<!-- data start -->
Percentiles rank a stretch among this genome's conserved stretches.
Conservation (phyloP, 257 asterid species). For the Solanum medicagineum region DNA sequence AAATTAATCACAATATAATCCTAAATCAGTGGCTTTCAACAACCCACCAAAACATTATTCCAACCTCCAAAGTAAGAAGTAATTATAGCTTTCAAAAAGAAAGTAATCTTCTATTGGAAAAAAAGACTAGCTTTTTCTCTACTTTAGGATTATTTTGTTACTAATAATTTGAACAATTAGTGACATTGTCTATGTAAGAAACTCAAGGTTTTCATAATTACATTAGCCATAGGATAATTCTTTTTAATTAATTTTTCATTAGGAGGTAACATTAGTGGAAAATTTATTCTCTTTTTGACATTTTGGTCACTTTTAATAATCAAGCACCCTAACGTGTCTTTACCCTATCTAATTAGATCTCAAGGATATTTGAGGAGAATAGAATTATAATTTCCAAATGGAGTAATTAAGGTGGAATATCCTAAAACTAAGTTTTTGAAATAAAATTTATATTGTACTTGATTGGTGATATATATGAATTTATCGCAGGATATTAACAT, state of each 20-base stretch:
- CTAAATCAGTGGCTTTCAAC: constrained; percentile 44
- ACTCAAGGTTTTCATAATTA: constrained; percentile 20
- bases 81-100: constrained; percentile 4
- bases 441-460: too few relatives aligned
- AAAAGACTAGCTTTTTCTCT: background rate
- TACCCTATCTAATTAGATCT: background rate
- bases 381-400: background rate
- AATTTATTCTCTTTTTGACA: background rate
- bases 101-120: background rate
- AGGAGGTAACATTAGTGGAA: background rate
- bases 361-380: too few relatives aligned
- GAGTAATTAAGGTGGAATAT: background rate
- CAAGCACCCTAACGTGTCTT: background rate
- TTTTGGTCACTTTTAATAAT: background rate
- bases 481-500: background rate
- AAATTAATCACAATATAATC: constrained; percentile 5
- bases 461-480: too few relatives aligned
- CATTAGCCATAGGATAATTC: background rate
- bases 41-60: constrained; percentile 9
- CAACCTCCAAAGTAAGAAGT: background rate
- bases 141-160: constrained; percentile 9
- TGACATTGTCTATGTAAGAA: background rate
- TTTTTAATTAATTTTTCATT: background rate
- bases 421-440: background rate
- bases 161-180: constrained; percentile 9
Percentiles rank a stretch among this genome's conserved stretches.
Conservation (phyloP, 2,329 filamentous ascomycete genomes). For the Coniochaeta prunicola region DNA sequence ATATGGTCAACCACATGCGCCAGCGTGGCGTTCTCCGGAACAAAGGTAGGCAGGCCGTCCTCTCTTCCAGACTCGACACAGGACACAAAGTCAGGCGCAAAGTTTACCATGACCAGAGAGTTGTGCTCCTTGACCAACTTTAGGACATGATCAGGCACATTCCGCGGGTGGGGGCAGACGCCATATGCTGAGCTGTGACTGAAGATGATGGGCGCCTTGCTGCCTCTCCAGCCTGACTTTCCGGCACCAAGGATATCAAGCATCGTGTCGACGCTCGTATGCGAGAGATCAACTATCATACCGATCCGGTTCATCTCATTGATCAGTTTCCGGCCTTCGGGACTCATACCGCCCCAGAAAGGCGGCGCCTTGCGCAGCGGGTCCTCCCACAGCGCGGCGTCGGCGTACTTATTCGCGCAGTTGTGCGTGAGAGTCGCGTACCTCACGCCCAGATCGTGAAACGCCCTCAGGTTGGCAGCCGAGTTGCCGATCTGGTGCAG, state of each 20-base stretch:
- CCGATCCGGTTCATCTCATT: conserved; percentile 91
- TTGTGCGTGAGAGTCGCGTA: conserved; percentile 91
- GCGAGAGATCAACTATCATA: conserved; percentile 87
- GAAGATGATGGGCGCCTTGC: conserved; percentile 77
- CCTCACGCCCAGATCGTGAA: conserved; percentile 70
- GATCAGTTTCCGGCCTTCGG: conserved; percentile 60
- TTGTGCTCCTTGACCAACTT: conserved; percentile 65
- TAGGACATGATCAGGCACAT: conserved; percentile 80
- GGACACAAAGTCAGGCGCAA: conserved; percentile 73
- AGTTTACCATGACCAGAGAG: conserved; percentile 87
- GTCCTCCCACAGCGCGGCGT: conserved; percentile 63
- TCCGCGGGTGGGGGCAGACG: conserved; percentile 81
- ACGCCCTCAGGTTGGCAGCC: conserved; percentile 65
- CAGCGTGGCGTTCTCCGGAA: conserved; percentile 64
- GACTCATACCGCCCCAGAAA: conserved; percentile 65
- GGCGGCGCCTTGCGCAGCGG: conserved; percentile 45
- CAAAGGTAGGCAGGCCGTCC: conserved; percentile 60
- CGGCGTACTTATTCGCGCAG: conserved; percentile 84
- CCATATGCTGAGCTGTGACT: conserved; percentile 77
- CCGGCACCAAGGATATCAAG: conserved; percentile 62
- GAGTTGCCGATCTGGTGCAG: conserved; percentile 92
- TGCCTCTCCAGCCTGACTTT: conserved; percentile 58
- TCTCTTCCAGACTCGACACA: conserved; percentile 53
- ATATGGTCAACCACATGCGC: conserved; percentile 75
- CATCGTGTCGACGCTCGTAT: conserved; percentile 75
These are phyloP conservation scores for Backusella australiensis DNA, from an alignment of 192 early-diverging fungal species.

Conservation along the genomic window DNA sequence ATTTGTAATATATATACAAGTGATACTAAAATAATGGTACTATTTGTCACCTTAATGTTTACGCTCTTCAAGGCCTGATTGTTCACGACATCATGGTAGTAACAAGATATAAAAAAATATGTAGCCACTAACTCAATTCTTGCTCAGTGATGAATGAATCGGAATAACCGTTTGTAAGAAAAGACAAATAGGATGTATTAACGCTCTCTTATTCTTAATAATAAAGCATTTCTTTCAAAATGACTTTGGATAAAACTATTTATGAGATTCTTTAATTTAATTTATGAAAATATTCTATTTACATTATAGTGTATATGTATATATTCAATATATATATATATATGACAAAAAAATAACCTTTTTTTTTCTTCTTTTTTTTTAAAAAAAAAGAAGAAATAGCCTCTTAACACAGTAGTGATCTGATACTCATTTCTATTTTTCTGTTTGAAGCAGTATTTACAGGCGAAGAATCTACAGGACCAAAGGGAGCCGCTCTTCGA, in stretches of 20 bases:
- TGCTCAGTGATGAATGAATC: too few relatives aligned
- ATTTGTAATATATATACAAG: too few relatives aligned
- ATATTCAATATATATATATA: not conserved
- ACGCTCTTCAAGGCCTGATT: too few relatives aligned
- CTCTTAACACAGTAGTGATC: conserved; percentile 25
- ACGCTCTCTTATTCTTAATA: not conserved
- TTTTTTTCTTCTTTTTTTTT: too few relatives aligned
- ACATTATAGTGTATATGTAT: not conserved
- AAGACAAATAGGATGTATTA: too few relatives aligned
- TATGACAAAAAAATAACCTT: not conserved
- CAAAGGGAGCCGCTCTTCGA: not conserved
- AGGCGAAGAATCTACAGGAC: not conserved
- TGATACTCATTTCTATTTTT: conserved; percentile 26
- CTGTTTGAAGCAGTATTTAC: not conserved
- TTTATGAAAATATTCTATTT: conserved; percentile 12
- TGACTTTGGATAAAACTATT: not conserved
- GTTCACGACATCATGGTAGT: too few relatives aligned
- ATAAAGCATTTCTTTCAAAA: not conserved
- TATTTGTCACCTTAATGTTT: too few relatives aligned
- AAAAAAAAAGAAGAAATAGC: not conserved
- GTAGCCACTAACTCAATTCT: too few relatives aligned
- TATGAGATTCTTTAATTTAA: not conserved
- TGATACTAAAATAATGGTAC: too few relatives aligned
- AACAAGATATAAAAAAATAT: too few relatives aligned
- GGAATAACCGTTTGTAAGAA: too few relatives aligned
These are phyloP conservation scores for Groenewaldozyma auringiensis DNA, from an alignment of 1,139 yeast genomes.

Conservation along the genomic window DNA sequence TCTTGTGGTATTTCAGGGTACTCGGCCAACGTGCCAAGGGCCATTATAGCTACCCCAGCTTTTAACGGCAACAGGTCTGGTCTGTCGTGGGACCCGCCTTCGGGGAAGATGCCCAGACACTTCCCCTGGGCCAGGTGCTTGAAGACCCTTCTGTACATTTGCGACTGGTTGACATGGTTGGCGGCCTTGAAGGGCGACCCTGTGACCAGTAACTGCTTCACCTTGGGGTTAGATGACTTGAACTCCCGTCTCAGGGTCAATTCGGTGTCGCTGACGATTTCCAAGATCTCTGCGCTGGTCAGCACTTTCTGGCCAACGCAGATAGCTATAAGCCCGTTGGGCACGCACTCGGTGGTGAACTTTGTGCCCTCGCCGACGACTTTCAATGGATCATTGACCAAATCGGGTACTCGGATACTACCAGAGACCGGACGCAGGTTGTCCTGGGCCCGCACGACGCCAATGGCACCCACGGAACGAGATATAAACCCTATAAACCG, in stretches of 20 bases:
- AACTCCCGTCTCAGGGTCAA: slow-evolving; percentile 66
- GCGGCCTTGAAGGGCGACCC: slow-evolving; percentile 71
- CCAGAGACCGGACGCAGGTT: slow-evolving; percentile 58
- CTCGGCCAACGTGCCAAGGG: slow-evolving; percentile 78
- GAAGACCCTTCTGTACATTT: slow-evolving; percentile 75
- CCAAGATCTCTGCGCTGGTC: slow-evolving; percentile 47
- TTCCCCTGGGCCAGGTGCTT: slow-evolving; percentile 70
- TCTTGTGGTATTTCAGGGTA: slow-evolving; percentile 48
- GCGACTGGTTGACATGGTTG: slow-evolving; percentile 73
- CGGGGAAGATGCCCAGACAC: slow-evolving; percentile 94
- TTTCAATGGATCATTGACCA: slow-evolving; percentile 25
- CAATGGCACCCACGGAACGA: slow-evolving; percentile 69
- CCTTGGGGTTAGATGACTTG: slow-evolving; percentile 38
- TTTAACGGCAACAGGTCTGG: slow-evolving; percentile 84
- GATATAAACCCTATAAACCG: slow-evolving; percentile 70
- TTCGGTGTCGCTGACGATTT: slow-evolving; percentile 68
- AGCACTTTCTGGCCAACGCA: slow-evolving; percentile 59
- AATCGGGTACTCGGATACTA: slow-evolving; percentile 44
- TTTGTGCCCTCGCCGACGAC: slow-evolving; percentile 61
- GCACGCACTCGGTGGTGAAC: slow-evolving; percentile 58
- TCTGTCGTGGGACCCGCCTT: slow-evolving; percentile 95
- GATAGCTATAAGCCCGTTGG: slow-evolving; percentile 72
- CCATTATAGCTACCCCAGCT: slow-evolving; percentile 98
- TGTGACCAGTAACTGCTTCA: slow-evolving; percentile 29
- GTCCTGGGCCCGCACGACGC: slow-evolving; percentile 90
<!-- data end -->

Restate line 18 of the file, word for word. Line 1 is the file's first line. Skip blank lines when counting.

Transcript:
- AAATTAATCACAATATAATC: constrained; percentile 5